YAOUNDÉ, Cameroon – Cardinal Fridolin Ambongo Bessungu was mistreated by security personnel at N’djili International Airport in the Democratic Republic of Congo, according to the Archdiocese of Kinshasa.

On April 14, Ambongo – who is a key advisor to Pope Francis – was barred from entering the VIP lounge while on his way to Rome.

The Congolese cardinal holds a diplomatic passport, which gives privileged treatment at airports.

In a statement, the Chancellor of the Kinshasa archdiocese, Father Clet-clay Mamvemba berated airport officials for denying the cardinal his right to access and suggested that his treatment could be linked to Ambongo’s sharp critique of Congolese authorities in his Easter message.

“As you know, the Metropolitan Archbishop of Kinshasa is a member of the C9, the Council of Cardinals assisting Pope Francis in the Church Reform project,” Mamvemba said in the statement.

“It was for this mission that he was traveling,” he added, before wondering why the cardinal should be denied his right to the VIP lounge.

“It would be a pity if this treatment follows on from his prophetic pronouncements, notably his Easter night homily in which he challenged all those involved, in any way, in the crisis raging in our country,” the chancellor said.

In his Easter message, Ambongo lamented the persistent security issues plaguing the DRC, describing the nation as “critically unwell.”

“We know very well that our country is today a country in agony, seriously ill and when a seriously ill person is in a state of coma, it is dangerous to predict his future and today the Congo is in this situation of the seriously ill person who is almost in a comatose state,” the cardinal said in his Easter sermon on March 30.

He talked about the balkanization of the country, noting that “our country is being carved up in front of us and we act as if it was not our country.”

The cardinal criticized the security forces for their lack of initiative in protecting citizens and their property.

“Beyond the speech we are making here, completely useless speeches, the reality is that the others continue to advance and occupy the East of our country. This is obvious for the simple reason that Congo has no strength to defend the integrity of its country,” he said.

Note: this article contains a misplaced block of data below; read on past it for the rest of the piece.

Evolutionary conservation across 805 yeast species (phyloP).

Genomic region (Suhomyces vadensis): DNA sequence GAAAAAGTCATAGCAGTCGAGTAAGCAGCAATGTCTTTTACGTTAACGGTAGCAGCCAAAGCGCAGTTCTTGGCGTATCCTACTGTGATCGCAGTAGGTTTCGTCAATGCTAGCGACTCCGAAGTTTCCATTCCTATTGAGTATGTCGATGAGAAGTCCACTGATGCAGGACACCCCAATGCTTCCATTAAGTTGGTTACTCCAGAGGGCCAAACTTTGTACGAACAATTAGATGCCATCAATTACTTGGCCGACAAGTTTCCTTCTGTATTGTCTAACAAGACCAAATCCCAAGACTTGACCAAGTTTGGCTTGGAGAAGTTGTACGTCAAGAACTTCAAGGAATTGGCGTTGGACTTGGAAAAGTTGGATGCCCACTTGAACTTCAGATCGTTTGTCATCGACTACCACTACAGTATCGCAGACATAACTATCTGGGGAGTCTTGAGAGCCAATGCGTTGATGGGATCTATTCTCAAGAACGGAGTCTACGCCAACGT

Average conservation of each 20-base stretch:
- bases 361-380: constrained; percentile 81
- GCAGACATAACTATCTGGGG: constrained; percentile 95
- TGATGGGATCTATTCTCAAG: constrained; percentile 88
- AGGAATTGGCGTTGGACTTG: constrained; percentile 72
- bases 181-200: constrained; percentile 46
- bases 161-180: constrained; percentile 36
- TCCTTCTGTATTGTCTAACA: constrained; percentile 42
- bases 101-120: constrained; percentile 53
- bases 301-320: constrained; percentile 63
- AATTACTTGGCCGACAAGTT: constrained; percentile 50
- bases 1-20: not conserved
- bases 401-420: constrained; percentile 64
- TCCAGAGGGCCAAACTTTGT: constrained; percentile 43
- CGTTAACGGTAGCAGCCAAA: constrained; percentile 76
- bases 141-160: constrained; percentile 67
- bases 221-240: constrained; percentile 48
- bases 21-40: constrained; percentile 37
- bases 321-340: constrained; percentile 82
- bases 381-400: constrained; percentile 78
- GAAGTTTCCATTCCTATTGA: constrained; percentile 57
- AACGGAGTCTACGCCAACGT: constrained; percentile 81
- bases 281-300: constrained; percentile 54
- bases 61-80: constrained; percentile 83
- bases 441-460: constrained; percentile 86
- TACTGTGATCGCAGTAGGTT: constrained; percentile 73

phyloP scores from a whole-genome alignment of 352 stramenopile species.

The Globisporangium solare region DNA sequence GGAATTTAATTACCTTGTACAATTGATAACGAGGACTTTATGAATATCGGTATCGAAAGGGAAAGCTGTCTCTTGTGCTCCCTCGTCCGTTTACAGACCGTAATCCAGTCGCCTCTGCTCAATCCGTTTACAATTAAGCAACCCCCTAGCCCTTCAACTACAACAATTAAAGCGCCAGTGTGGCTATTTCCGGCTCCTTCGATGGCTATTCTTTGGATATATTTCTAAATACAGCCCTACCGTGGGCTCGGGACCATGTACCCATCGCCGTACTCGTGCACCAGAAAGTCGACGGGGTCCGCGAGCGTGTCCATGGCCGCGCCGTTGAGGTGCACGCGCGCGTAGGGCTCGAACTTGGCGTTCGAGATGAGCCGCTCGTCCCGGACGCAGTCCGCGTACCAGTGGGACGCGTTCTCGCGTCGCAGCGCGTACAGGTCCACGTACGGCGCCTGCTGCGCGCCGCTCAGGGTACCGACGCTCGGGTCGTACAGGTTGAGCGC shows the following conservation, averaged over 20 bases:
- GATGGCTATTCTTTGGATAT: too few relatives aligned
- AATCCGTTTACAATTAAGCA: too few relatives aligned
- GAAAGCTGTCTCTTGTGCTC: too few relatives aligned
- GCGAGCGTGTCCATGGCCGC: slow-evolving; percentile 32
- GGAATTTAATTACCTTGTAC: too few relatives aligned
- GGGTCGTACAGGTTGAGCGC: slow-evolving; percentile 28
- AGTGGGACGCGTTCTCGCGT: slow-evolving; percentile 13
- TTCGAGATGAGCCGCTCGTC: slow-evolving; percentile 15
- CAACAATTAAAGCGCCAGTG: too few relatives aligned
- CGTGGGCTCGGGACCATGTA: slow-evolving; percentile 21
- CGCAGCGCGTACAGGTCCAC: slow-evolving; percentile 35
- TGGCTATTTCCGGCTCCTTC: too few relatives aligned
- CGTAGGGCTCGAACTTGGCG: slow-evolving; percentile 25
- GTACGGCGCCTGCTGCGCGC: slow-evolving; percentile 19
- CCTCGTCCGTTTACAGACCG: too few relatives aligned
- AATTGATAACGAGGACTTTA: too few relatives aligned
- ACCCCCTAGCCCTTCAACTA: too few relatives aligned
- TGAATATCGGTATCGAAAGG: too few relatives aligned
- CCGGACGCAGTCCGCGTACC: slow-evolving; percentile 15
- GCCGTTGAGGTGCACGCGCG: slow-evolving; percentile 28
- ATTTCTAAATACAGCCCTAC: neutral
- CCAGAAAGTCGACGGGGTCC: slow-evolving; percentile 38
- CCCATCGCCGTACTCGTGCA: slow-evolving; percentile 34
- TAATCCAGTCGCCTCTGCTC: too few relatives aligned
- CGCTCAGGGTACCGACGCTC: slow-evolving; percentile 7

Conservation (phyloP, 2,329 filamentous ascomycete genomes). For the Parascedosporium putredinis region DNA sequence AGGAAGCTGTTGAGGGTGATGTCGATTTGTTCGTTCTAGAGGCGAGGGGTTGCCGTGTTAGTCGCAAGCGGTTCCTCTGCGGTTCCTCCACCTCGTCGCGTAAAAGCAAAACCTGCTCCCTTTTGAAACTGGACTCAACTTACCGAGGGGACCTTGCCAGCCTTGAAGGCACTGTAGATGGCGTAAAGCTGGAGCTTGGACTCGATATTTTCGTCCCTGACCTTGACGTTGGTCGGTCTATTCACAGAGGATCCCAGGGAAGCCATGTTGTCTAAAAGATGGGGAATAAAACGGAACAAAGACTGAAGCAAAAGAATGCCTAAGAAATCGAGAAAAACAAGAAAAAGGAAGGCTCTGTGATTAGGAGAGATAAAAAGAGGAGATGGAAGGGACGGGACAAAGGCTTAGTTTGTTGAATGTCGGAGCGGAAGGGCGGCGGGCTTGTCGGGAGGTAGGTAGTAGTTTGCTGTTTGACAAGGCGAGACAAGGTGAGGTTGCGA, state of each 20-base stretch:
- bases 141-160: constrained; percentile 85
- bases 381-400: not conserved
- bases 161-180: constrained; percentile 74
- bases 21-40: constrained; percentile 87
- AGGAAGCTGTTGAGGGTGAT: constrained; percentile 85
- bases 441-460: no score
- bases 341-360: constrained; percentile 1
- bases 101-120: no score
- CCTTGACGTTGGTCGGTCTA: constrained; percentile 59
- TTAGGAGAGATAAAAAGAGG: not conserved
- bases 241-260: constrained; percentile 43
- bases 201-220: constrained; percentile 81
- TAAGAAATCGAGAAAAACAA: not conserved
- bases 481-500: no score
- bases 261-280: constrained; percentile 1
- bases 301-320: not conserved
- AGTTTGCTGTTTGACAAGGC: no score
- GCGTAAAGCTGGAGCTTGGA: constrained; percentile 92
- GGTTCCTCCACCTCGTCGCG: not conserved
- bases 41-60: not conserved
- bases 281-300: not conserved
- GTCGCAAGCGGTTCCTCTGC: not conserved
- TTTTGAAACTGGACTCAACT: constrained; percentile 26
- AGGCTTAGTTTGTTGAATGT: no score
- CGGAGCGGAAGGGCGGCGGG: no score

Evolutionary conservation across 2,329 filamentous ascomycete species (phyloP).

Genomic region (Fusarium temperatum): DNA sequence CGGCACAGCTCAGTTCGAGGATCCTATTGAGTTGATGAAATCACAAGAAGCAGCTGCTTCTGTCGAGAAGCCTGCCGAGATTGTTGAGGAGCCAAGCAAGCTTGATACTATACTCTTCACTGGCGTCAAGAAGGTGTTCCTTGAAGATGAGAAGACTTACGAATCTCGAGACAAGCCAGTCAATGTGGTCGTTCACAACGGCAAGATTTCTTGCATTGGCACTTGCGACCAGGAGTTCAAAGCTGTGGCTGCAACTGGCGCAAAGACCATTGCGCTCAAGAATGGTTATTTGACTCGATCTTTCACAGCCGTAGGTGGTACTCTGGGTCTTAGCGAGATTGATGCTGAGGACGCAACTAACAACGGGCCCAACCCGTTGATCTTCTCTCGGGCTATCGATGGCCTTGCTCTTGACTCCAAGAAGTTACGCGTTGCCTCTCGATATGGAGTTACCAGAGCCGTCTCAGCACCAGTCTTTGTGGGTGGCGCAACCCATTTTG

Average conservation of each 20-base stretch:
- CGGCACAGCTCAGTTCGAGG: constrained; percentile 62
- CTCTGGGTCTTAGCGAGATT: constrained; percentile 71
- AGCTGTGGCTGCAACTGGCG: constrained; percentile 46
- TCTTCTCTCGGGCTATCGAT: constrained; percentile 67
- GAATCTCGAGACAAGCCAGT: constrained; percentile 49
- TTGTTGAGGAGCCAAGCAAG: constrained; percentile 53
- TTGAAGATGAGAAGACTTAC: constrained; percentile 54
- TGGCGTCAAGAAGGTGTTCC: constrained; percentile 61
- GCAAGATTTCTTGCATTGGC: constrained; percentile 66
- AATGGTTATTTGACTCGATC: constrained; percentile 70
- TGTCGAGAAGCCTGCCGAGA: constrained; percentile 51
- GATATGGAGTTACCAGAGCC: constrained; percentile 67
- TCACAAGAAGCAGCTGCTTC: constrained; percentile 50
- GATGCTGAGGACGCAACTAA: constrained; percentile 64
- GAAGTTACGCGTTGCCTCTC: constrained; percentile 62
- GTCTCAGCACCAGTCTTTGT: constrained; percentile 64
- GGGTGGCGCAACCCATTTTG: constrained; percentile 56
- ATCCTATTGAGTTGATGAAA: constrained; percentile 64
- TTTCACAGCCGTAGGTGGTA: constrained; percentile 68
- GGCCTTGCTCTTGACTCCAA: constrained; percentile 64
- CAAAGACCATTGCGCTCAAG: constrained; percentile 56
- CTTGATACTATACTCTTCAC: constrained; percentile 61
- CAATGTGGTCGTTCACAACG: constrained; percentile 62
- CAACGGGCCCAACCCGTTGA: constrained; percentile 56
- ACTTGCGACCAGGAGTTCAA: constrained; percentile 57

The DRC is Africa’s second largest country in area after Algeria, with a larger surface area than Spain, France, Germany, Sweden, and Norway combined. It has a population of nearly 105 million people – 52 million of them are Catholic – but the country’s leading prelate compares it to an elephant with feet of clay.

“We are so big, but we are, as they say, an elephant with feet of clay. We are making speeches here as if we were strong. The truth is that the Congo does not have an army and that is very serious for a nation like ours,” the cardinal said in his Easter message.

The Catholic Church has frequently expressed worry over the conflict in the country’s east. It has been the center of one of Africa’s longest-running conflicts for more than 20 years. The instability in the area can be attributed to the escalation of geopolitical and ethnic tensions that followed the 1994 Rwanda genocide.

Around 100 armed groups, including the M23 rebels, have created conflict and chaos, as they fight for the control of the region’s vast mineral resources. It’s led to fears of an eventual balkanization, which describes the division of a state into smaller, frequently hostile entities.

Suspicions that Rwanda wants to control sections of the DRC in order to utilize its natural resources are what make this worry worse.

Peace has remained an elusive concept in the DRC despite numerous peace initiatives by the UN, African Union, and regional actors.

The complexity of the conflict, compounded by the involvement of neighboring states and the allure of the DRC’s mineral wealth, presents formidable obstacles to peace. The conflict has created a humanitarian catastrophe, displacing a staggering 6.9 million people and has witnessed gross human rights violations.

Ambongo, a constant critic of the authorities, has held the Congolese people and their leaders primarily responsible for the nation’s ongoing turmoil.

He has lamented the petty squabbles among politicians over power and resources, particularly during a time of conflict. The cardinal has called out the lack of a united front in the face of national threats.

Noting that such harsh words directed at the country’s leadership might have spurred his mistreatment at the airport, the chancellor of the Kinshasa archdiocese called upon both national and international communities to bear witness to the incident and urged the faithful and all people of goodwill to pray for Ambongo.